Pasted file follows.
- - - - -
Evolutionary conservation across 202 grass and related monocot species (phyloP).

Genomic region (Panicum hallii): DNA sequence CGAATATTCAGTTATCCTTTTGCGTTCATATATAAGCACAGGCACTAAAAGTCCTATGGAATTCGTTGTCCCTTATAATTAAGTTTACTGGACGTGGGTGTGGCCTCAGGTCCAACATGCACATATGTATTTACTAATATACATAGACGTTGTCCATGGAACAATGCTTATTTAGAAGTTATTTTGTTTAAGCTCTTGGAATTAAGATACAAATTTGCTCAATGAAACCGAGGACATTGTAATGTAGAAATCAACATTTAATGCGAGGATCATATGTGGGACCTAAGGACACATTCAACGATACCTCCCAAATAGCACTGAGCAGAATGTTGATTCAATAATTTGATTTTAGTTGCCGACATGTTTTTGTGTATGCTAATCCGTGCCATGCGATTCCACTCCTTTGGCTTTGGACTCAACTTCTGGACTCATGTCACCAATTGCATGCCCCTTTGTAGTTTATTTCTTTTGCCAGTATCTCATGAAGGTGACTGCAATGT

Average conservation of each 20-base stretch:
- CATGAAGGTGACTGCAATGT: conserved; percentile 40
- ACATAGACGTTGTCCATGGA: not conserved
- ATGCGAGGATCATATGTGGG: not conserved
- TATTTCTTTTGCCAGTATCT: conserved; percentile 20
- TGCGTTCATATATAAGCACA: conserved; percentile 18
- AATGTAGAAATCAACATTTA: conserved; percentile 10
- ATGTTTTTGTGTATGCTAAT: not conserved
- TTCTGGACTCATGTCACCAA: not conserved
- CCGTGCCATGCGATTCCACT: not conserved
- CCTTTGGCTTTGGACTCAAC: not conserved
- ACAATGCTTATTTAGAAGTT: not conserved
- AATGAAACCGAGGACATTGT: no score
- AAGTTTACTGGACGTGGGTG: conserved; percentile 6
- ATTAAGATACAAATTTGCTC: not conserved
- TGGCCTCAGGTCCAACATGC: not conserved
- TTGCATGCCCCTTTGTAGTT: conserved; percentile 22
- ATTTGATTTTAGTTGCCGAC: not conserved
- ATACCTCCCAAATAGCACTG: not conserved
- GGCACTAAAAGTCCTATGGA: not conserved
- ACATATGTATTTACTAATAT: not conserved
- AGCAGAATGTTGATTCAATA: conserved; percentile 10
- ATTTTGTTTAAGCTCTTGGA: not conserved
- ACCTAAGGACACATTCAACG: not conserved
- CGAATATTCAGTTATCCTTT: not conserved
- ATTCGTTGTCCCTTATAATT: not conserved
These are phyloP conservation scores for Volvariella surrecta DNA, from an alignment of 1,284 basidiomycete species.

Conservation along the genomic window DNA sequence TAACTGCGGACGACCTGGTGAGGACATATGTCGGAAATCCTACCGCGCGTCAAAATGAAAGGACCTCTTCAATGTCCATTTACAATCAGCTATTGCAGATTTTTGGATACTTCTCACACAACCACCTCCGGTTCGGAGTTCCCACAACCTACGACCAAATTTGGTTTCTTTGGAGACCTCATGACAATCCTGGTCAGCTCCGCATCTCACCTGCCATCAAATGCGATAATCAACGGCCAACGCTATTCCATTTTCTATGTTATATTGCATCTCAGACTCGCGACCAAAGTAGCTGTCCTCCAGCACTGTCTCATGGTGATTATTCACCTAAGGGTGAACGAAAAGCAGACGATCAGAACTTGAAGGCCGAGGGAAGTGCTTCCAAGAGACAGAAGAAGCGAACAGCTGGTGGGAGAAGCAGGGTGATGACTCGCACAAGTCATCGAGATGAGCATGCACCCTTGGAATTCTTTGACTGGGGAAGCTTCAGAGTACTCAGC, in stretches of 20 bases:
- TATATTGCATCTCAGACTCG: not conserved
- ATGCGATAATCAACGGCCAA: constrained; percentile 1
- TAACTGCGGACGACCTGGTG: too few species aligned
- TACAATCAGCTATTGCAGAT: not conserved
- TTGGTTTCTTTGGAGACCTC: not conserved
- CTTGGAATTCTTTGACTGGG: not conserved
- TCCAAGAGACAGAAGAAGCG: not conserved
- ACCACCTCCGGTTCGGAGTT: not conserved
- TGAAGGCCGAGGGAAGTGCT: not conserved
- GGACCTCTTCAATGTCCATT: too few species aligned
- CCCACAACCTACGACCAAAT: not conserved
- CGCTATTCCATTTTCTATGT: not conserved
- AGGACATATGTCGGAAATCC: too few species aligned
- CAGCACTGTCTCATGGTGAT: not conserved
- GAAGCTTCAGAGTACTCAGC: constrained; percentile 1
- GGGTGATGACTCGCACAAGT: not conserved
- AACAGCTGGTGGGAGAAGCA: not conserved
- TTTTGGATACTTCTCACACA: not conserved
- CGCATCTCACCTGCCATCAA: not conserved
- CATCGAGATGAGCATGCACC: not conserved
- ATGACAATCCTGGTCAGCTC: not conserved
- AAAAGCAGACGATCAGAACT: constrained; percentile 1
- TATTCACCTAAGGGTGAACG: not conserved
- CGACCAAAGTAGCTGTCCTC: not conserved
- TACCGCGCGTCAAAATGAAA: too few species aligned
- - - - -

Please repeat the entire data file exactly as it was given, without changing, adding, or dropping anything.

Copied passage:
Evolutionary conservation across 202 grass and related monocot species (phyloP).

Genomic region (Panicum hallii): DNA sequence CGAATATTCAGTTATCCTTTTGCGTTCATATATAAGCACAGGCACTAAAAGTCCTATGGAATTCGTTGTCCCTTATAATTAAGTTTACTGGACGTGGGTGTGGCCTCAGGTCCAACATGCACATATGTATTTACTAATATACATAGACGTTGTCCATGGAACAATGCTTATTTAGAAGTTATTTTGTTTAAGCTCTTGGAATTAAGATACAAATTTGCTCAATGAAACCGAGGACATTGTAATGTAGAAATCAACATTTAATGCGAGGATCATATGTGGGACCTAAGGACACATTCAACGATACCTCCCAAATAGCACTGAGCAGAATGTTGATTCAATAATTTGATTTTAGTTGCCGACATGTTTTTGTGTATGCTAATCCGTGCCATGCGATTCCACTCCTTTGGCTTTGGACTCAACTTCTGGACTCATGTCACCAATTGCATGCCCCTTTGTAGTTTATTTCTTTTGCCAGTATCTCATGAAGGTGACTGCAATGT

Average conservation of each 20-base stretch:
- CATGAAGGTGACTGCAATGT: conserved; percentile 40
- ACATAGACGTTGTCCATGGA: not conserved
- ATGCGAGGATCATATGTGGG: not conserved
- TATTTCTTTTGCCAGTATCT: conserved; percentile 20
- TGCGTTCATATATAAGCACA: conserved; percentile 18
- AATGTAGAAATCAACATTTA: conserved; percentile 10
- ATGTTTTTGTGTATGCTAAT: not conserved
- TTCTGGACTCATGTCACCAA: not conserved
- CCGTGCCATGCGATTCCACT: not conserved
- CCTTTGGCTTTGGACTCAAC: not conserved
- ACAATGCTTATTTAGAAGTT: not conserved
- AATGAAACCGAGGACATTGT: no score
- AAGTTTACTGGACGTGGGTG: conserved; percentile 6
- ATTAAGATACAAATTTGCTC: not conserved
- TGGCCTCAGGTCCAACATGC: not conserved
- TTGCATGCCCCTTTGTAGTT: conserved; percentile 22
- ATTTGATTTTAGTTGCCGAC: not conserved
- ATACCTCCCAAATAGCACTG: not conserved
- GGCACTAAAAGTCCTATGGA: not conserved
- ACATATGTATTTACTAATAT: not conserved
- AGCAGAATGTTGATTCAATA: conserved; percentile 10
- ATTTTGTTTAAGCTCTTGGA: not conserved
- ACCTAAGGACACATTCAACG: not conserved
- CGAATATTCAGTTATCCTTT: not conserved
- ATTCGTTGTCCCTTATAATT: not conserved
These are phyloP conservation scores for Volvariella surrecta DNA, from an alignment of 1,284 basidiomycete species.

Conservation along the genomic window DNA sequence TAACTGCGGACGACCTGGTGAGGACATATGTCGGAAATCCTACCGCGCGTCAAAATGAAAGGACCTCTTCAATGTCCATTTACAATCAGCTATTGCAGATTTTTGGATACTTCTCACACAACCACCTCCGGTTCGGAGTTCCCACAACCTACGACCAAATTTGGTTTCTTTGGAGACCTCATGACAATCCTGGTCAGCTCCGCATCTCACCTGCCATCAAATGCGATAATCAACGGCCAACGCTATTCCATTTTCTATGTTATATTGCATCTCAGACTCGCGACCAAAGTAGCTGTCCTCCAGCACTGTCTCATGGTGATTATTCACCTAAGGGTGAACGAAAAGCAGACGATCAGAACTTGAAGGCCGAGGGAAGTGCTTCCAAGAGACAGAAGAAGCGAACAGCTGGTGGGAGAAGCAGGGTGATGACTCGCACAAGTCATCGAGATGAGCATGCACCCTTGGAATTCTTTGACTGGGGAAGCTTCAGAGTACTCAGC, in stretches of 20 bases:
- TATATTGCATCTCAGACTCG: not conserved
- ATGCGATAATCAACGGCCAA: constrained; percentile 1
- TAACTGCGGACGACCTGGTG: too few species aligned
- TACAATCAGCTATTGCAGAT: not conserved
- TTGGTTTCTTTGGAGACCTC: not conserved
- CTTGGAATTCTTTGACTGGG: not conserved
- TCCAAGAGACAGAAGAAGCG: not conserved
- ACCACCTCCGGTTCGGAGTT: not conserved
- TGAAGGCCGAGGGAAGTGCT: not conserved
- GGACCTCTTCAATGTCCATT: too few species aligned
- CCCACAACCTACGACCAAAT: not conserved
- CGCTATTCCATTTTCTATGT: not conserved
- AGGACATATGTCGGAAATCC: too few species aligned
- CAGCACTGTCTCATGGTGAT: not conserved
- GAAGCTTCAGAGTACTCAGC: constrained; percentile 1
- GGGTGATGACTCGCACAAGT: not conserved
- AACAGCTGGTGGGAGAAGCA: not conserved
- TTTTGGATACTTCTCACACA: not conserved
- CGCATCTCACCTGCCATCAA: not conserved
- CATCGAGATGAGCATGCACC: not conserved
- ATGACAATCCTGGTCAGCTC: not conserved
- AAAAGCAGACGATCAGAACT: constrained; percentile 1
- TATTCACCTAAGGGTGAACG: not conserved
- CGACCAAAGTAGCTGTCCTC: not conserved
- TACCGCGCGTCAAAATGAAA: too few species aligned